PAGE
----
The smell of Tea and Love is in the Air2018-03-06
During spring, throngs of tourists are flocking to the overcrowded West Lake, and many seem to have almost forgotten about the city’s less bustling scenic spots that are quieter and well worth a visit due to their beautiful landscape. Shanghai Daily has picked two of the best scenic spots that offer some relaxation away from the crowds.
China Tea Museum
Spring marks the beginning of the Longjing tea picking season in China. Hangzhou is the home of Longjing tea, known around the country for its high quality and great taste.
The China Tea Museum was built to showcase the city’s long and abundant tea culture. It is divided into three parts — an exhibition hall, a reception hall and a teahouse. The first hall informs about the tea’s origin, historic development, and the process of making tea, and shows folklore and tea-related wares that highlights the city’s centuries-old history of growing Longjing tea. In addition, visitors can participate in an authentic tea ceremony with freshly brewed tea.
Currently, tea farmers are preparing to pick pre-Qingming tea, or Mingqian tea, said to be the best kind of Longjing. It is named Qingming as it is picked before the Qingming Festival, which falls on April 4 this year.
The museum’s ideal location at Shuangfeng Village, which is the best zone producing top-level Longjing tea, makes the freshly picked Mingqian Longjing tea available for purchase before it hits ordinary retail markets.
Address: 88 Longjing Rd
Nestled on the eastern side of the Phoenix Hill, Wansong Academy is now a park. The serene environment characterized by the hill, trees, bamboo, flowers and rock formations is ideal for a trip in the nature on a warm spring day.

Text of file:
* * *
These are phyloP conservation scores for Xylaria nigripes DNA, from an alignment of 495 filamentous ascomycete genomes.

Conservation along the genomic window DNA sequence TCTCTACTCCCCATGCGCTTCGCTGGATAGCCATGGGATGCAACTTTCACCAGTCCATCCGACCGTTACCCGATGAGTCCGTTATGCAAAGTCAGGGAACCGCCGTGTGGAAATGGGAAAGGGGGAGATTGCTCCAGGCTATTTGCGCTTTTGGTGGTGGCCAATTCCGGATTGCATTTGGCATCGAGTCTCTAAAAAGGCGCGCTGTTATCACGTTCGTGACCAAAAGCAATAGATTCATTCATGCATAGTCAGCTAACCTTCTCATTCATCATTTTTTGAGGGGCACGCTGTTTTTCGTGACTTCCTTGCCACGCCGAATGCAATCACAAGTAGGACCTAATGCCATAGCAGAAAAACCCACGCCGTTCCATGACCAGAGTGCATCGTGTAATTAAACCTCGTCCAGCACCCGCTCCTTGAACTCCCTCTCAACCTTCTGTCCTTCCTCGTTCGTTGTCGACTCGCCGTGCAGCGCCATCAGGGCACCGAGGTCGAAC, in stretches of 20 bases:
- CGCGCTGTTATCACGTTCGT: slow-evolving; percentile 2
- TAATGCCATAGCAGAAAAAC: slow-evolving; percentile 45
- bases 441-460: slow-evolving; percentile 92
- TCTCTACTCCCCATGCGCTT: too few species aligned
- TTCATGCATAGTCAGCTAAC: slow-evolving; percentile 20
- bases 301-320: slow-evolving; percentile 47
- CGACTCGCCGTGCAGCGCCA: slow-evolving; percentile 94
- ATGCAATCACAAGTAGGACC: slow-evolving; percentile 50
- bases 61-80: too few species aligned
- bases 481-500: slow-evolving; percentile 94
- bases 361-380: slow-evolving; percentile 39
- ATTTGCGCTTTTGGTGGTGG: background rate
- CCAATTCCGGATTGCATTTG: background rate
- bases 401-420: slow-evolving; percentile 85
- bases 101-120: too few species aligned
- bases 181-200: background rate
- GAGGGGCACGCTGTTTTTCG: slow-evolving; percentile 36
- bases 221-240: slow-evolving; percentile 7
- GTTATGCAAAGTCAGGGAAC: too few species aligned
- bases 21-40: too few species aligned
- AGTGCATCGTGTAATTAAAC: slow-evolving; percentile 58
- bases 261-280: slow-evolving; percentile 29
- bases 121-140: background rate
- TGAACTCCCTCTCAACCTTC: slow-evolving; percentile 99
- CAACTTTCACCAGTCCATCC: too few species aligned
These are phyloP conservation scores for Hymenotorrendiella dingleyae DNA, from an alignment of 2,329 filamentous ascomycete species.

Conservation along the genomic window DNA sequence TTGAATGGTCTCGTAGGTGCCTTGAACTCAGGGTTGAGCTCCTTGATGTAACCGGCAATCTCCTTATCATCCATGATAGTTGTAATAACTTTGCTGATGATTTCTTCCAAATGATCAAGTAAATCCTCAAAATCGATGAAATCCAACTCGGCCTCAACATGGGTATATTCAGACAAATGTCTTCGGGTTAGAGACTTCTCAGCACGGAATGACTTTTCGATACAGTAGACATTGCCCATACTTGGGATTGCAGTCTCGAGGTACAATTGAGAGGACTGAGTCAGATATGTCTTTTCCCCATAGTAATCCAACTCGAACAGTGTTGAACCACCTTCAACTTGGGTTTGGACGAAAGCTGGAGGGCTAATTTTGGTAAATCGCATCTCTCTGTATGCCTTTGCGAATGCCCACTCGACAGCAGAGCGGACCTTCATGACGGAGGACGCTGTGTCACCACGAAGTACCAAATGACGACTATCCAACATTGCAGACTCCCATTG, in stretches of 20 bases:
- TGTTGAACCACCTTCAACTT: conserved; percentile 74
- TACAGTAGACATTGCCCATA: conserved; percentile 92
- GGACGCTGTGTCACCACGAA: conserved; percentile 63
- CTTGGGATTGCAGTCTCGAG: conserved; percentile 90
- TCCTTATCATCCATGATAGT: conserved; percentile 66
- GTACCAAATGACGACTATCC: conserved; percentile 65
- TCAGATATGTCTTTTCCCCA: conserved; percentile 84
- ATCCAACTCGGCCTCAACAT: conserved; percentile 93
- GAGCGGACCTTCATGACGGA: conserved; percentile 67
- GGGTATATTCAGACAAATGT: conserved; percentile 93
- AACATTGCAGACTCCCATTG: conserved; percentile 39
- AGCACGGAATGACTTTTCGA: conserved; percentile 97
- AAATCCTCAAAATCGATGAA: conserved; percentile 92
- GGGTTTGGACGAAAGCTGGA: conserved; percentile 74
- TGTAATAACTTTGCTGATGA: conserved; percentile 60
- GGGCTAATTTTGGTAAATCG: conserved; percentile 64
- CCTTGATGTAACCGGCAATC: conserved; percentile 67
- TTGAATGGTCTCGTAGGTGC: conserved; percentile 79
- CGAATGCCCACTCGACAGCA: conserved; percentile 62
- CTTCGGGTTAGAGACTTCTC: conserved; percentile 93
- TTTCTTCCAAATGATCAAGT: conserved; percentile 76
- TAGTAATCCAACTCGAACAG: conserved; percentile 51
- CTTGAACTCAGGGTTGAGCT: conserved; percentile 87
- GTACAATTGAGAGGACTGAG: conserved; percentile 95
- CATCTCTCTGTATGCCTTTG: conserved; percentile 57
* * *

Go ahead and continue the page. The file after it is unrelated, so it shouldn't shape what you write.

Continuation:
Wansong Academy, which used to be a school that spread Confucianism and was known for classes held by well known scholars, is believed to date back as far as the to Tang Dynasty (AD 618-907).
During the Ming (1368-1644) and Qing (1644-1911) dynasties, the imperial court took over the academy and turned it into Hangzhou’s largest academy. With the change of education policies throughout the centuries, the academy, too, saw many changes.
In addition to academic and historical values, an air of romance also shrouds the academy.
In the story “The Butterfly Lovers,” which is often described as China’s “Romeo and Juliet,” the two main characters, Liang Shanbo and Zhu Yingtai, meet at the academy as classmates. They fall in love with each other, but Zhu’s parents have already promised her a rich man, and Liang dies soon after his heart is broken.
However, a whirlwind of events stop Zhu’s wedding procession and lead her to Liang’s grave, where the couple’s spirits turn into a pair of beautiful butterflies.
Due to this romantic story, the academy is now a popular place for couple and for blind dates.
Address: 81 Wansongling Rd